Emily Bird was raised not to ask questions. She has perfect hair, the perfect boyfriend, and a perfect Ivy-League future. But a chance meeting with Roosevelt David, a homeland security agent, at a party for Washington DC's elite leads to Bird waking up in a hospital, days later, with no memory of the end of the night.
Meanwhile, the world has fallen apart: A deadly flu virus is sweeping the nation, forcing quarantines, curfews, even martial law. And Roosevelt is certain that Bird knows something. Something about the virussomething about her parents' top secret scientific worksomething she shouldn't know.
The only one Bird can trust is Coffee, a quiet, outsider genius who deals drugs to their classmates and is a firm believer in conspiracy theories. And he believes in Bird. But as Bird and Coffee dig deeper into what really happened that night, Bird finds that she might know more than she remembers. And what she knows could unleash the biggest government scandal in US history.
Alaya Dawn Johnson’s first novel for young adults, THE SUMMER PRINCE, received three starred reviews, was longlisted for the National Book Award, and was a Kirkus Best Book of the Year. She grew up in Washington, D.C., attended Columbia University, and now lives in New York City.
Love Is the Drug 4.3 out of 5based on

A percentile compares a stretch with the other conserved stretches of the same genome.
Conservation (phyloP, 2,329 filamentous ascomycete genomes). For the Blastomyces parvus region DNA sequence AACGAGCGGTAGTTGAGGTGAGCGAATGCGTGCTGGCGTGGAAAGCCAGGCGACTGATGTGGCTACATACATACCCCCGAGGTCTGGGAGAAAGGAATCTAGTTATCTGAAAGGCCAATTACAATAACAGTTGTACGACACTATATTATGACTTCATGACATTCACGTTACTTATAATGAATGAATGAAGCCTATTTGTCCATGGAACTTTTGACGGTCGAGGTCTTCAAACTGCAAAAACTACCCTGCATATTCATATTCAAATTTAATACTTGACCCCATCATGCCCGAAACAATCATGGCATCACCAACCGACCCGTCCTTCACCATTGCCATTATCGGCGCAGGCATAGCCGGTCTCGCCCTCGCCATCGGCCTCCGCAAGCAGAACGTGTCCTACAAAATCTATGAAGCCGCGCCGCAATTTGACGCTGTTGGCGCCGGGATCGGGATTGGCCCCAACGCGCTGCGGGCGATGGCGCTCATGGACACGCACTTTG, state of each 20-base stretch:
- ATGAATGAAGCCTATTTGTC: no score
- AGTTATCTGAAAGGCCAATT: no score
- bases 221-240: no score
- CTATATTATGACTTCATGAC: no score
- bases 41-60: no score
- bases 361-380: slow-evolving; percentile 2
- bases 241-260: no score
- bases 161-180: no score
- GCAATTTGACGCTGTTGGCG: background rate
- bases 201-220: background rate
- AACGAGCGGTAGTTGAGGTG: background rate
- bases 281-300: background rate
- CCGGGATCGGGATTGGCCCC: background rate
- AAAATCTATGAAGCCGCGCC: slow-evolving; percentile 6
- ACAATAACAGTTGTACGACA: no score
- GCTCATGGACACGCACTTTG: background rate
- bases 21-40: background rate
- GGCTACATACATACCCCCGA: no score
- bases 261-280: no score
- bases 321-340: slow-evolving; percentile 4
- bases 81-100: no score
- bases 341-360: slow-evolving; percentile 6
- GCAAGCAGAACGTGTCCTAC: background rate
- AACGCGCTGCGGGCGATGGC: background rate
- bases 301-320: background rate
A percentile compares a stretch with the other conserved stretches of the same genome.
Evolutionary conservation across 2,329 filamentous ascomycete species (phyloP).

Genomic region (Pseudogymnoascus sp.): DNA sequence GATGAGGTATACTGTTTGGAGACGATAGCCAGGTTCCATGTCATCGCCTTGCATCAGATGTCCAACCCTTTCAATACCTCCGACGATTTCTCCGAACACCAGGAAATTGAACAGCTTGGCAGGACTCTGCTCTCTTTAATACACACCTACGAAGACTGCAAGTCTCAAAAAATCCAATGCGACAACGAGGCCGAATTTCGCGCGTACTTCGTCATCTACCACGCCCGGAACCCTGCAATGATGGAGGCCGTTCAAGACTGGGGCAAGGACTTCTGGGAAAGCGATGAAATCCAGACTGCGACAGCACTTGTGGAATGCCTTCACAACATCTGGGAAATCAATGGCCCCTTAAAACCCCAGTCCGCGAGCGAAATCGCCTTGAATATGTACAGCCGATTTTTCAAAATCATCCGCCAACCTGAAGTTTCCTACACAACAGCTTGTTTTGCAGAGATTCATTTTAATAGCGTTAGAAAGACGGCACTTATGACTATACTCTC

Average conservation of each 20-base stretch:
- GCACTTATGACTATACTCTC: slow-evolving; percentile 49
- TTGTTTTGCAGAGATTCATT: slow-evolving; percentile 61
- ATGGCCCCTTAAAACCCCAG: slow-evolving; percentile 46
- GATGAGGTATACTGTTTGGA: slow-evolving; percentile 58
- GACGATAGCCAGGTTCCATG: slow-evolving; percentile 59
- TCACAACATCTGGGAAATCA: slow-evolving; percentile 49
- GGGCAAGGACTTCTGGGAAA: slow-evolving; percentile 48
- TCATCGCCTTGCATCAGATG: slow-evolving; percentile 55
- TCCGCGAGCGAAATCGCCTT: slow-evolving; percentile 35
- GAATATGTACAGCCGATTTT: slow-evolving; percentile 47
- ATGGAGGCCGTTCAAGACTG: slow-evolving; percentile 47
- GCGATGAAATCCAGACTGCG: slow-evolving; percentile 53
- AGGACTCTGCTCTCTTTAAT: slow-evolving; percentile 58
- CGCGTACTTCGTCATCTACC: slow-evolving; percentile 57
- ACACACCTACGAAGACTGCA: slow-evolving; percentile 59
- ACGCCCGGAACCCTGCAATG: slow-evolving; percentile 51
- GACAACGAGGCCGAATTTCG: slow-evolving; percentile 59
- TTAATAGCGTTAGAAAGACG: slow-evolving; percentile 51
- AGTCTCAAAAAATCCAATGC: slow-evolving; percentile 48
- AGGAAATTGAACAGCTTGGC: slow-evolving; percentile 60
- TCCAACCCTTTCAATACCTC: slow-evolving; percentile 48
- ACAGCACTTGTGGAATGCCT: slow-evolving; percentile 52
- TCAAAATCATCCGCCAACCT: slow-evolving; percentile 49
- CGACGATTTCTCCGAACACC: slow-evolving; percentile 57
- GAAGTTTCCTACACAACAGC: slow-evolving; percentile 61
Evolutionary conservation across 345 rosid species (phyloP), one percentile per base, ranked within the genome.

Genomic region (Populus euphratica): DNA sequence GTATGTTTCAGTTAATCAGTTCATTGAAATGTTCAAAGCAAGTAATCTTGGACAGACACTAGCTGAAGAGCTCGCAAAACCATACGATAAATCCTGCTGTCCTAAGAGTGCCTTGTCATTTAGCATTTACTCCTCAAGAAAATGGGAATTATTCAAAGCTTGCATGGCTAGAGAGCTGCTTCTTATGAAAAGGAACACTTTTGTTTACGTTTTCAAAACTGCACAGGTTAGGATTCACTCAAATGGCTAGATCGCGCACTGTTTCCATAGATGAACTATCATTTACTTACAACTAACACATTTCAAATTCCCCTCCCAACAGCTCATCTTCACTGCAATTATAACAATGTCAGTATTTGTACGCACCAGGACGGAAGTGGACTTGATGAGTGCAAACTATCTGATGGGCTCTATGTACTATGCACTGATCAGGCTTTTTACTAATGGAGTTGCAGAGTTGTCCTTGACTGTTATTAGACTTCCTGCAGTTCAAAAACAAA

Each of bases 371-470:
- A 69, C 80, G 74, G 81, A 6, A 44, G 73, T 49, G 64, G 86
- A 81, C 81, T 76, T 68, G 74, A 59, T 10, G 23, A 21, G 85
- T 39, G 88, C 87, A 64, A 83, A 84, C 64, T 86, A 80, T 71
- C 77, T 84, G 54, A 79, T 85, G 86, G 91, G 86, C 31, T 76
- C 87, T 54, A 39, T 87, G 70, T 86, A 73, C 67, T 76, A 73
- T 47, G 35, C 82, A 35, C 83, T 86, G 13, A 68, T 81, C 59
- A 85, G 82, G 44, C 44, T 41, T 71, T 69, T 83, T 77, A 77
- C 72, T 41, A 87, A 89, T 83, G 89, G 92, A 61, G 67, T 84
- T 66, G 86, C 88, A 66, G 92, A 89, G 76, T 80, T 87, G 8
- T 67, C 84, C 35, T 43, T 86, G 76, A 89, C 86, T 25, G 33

More than 1 year ago
The description of this book sounded fabulous to me - I'm a fan of early John Grisham and anything Michael Crichton, so I thought I'd be hooked immediately. But - not so much.
The plot and the mystery behind this story were great ideas, but I really struggled with a few things. In the first few pages, so many characters were introduced that by page ten, I was completely lost. Then, to make matters worse, some characters were occasionally referred to by their nicknames, then their real names in other sections which made it difficult to connect with them. The jumps between present day and flashbacks were a little confusing and I'm still unclear about what actually happened to Emily that night. My confusion made it hard to get into this book and I found myself skimming through several parts.
I think there was a good story in here, but this book just wasn't for me. This review is based on a digital copy from the publisher through NetGalley.
More than 1 year ago
This is a stunning book about identity and discovery against the backdrop of a global pandemic and a bourgeoning dystopia. It's the most literary conspiracy thriller I've ever read, with gorgeous language, increasingly high (and very personal) stakes, and gut-wrenching twists. The threats to Bird and the people she loves feel real and frightening, all while balancing world-shattering danger and the mundane — but equally weighty — horrors of navigating high school and finding your own path in life. A beautiful, suspenseful, and moving novel.
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